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The Christian Interpretation Of Psalm 111

The Old Testament is a Christian book. Jews claim it as their own, and Muslims make reference to it. But for the church the Old Testament is a Christian book. It constitutes God's Promise to redeem the world in the fullness of time in Christ. (Gal. 4:4). In this respect the New Testament could be considered the last chapter of the Old Testament, for it comprises the fulfillment of the promise via the death and resurrection of Christ.

The New Testament is not merely a record of the fulfillment, but the inscripturated Word given voice, and sacramentally enacted among the baptized, is the fulfillment itself. 

This being the case we should read the Old Testament in light of the New. Psalm 111 (Epiphany 4 - Series B) is an example.

1 Praise the LORD! I will give thanks to the LORD with my whole heart, in the company of the upright, in the congregation.

Commentary: This verse is a prediction of the assembly (company) of the baptized (upright) in Eucharistic worship (give thanks). It bespeaks faith (whole heart) that is born in us by the "word of truth." (James 1:18)

2 Great are the works of the LORD, studied by all who delight in them. 3 Full of splendor and majesty is his work, and his righteousness endures forever.

Commentary: The death and resurrection of Christ are the "great works of the Lord" that are "studied" by all in the Great Congregation (Psalm 22). The cross is "full of splendor and majesty" and the salvation gained thereon is "righteousness that endures forever."

4 He has caused his wondrous works to be remembered; the LORD is gracious and merciful. 5 He provides food for those who fear him; he remembers his covenant forever.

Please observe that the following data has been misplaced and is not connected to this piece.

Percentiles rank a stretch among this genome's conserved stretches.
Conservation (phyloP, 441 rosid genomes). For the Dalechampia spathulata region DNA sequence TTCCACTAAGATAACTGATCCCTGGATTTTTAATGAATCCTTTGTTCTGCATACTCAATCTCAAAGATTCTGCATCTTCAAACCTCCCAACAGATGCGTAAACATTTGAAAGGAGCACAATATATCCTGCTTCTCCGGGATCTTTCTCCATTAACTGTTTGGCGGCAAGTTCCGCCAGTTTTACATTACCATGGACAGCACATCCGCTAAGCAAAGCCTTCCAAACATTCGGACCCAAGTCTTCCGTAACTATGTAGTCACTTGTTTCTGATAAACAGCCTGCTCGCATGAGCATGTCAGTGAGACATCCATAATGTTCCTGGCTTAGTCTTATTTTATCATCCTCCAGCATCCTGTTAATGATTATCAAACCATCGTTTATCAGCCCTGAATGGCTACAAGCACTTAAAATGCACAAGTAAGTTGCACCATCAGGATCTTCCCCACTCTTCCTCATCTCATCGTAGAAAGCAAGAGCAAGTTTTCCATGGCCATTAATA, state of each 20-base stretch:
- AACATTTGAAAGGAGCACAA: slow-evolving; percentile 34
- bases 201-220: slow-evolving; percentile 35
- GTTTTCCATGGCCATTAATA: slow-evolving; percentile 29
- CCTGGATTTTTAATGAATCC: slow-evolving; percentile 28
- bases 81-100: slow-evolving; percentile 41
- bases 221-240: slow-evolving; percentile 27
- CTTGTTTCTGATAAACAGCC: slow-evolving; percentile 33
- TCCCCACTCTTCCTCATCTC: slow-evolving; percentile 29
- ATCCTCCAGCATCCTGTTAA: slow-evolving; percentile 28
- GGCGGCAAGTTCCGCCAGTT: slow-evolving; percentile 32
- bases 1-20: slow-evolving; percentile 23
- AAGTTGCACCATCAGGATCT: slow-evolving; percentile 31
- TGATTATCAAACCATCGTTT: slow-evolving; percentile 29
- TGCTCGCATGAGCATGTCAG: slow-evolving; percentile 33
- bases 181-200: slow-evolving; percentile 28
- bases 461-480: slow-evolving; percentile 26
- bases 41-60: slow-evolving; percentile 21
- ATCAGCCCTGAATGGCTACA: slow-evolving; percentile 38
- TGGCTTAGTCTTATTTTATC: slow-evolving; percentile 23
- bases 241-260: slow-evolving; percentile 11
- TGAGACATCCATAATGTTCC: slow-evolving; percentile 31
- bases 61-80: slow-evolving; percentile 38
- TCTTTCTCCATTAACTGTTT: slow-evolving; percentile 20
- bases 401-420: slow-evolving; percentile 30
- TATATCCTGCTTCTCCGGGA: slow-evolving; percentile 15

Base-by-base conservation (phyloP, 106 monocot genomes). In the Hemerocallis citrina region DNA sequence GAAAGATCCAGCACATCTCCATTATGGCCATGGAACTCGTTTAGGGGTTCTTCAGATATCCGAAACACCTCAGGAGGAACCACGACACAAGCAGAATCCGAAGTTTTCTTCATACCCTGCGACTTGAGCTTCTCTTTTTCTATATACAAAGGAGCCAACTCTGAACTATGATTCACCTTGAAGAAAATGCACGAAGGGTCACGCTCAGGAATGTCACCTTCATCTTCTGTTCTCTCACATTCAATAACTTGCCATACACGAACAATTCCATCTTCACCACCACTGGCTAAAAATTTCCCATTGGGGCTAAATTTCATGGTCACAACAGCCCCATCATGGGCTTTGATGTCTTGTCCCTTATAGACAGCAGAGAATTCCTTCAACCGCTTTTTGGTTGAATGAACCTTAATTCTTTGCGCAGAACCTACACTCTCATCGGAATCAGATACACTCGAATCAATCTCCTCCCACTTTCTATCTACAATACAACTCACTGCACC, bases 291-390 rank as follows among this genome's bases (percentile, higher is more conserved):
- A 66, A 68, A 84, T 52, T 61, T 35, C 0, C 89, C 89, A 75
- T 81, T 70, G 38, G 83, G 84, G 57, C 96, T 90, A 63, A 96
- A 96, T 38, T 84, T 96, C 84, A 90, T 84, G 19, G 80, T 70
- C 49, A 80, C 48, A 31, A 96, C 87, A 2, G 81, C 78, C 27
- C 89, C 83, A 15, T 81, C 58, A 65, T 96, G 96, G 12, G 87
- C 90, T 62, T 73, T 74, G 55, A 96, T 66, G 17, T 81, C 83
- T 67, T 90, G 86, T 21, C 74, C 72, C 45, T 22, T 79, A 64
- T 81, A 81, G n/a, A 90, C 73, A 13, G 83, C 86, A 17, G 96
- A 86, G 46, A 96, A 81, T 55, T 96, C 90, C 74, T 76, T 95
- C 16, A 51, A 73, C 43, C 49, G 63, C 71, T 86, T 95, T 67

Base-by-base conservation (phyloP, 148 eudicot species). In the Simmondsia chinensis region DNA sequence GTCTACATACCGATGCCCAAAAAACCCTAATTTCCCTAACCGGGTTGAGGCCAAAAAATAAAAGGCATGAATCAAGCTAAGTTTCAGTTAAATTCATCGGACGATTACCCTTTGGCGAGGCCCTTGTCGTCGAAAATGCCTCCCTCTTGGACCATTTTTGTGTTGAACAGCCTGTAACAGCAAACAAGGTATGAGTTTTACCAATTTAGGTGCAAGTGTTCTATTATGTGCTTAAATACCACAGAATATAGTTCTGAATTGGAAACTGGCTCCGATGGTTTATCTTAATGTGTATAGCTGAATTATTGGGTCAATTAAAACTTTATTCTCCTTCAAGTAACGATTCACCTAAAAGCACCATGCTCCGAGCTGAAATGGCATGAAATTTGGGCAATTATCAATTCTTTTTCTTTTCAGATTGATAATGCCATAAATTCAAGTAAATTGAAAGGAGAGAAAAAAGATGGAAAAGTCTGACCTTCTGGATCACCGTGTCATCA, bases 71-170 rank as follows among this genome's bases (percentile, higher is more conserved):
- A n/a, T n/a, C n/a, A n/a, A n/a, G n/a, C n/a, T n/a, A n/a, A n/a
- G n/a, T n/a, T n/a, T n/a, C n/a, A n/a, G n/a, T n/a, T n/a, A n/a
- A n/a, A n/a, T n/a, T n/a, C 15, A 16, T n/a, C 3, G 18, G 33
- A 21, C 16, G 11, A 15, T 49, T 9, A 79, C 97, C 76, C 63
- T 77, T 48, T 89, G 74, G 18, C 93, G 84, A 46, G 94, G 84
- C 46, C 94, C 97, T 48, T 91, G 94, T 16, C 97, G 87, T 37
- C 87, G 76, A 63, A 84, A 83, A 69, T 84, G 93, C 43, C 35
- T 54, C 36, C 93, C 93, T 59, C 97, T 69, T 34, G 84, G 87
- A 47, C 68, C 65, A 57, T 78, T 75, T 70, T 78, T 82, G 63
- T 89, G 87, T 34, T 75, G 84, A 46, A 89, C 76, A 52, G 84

Commentary: Here again is a prophecy of the Christian church celebrating the Eucharist, which is the fulfillment of every Old Testament ceremony ever enacted, or sacrifice made. But the Eucharist is not merely psychological recall as Protestants interpret the word "remembrance". But it is a factual participation in, and a receiving of all the benefits of, the Lord's one, great, all-sufficient sacrifice made to bring salvation to the world. ("This is my body given for you for the remission of sins.")

6 He has shown his people the power of his works, in giving them the inheritance of the nations. 7 The works of his hands are faithful and just; all his precepts are trustworthy; 8 they are established forever and ever, to be performed with faithfulness and uprightness. 9 He sent redemption to his people; he has commanded his covenant forever. Holy and awesome is his name!

Commentary: Though the fulfillment of the Promise took thousands of years we are consoled all the more because God never forgets. He lines up all things in heaven and earth, and at the "right time" (Romans 5:8) he performs his Promises for us flawlessly. Hope, keeps us alive. It is our food and fuel. But we receive more besides. All along the way, as God is busy "working out all things for our good" (Romans 8:28) he fills our lives with blessings and gifts to strengthen, comfort, console and enliven us. He gives us family, friends, food, clothing, peace of mind, mysteries to occupy our minds, relief from the troubles of life (which all have an expiration date - because the only thing that "endures forever" is he mercy). And so "be still" says the Lord to the storms of your life. God's perfect care for you does not only extend over "life's little day," but eternally. The Psalm then concludes with this summary versicle and response: 

V: The fear of the LORD is the beginning of wisdom;
R: all those who practice it have a good understanding.
All: His praise endures forever!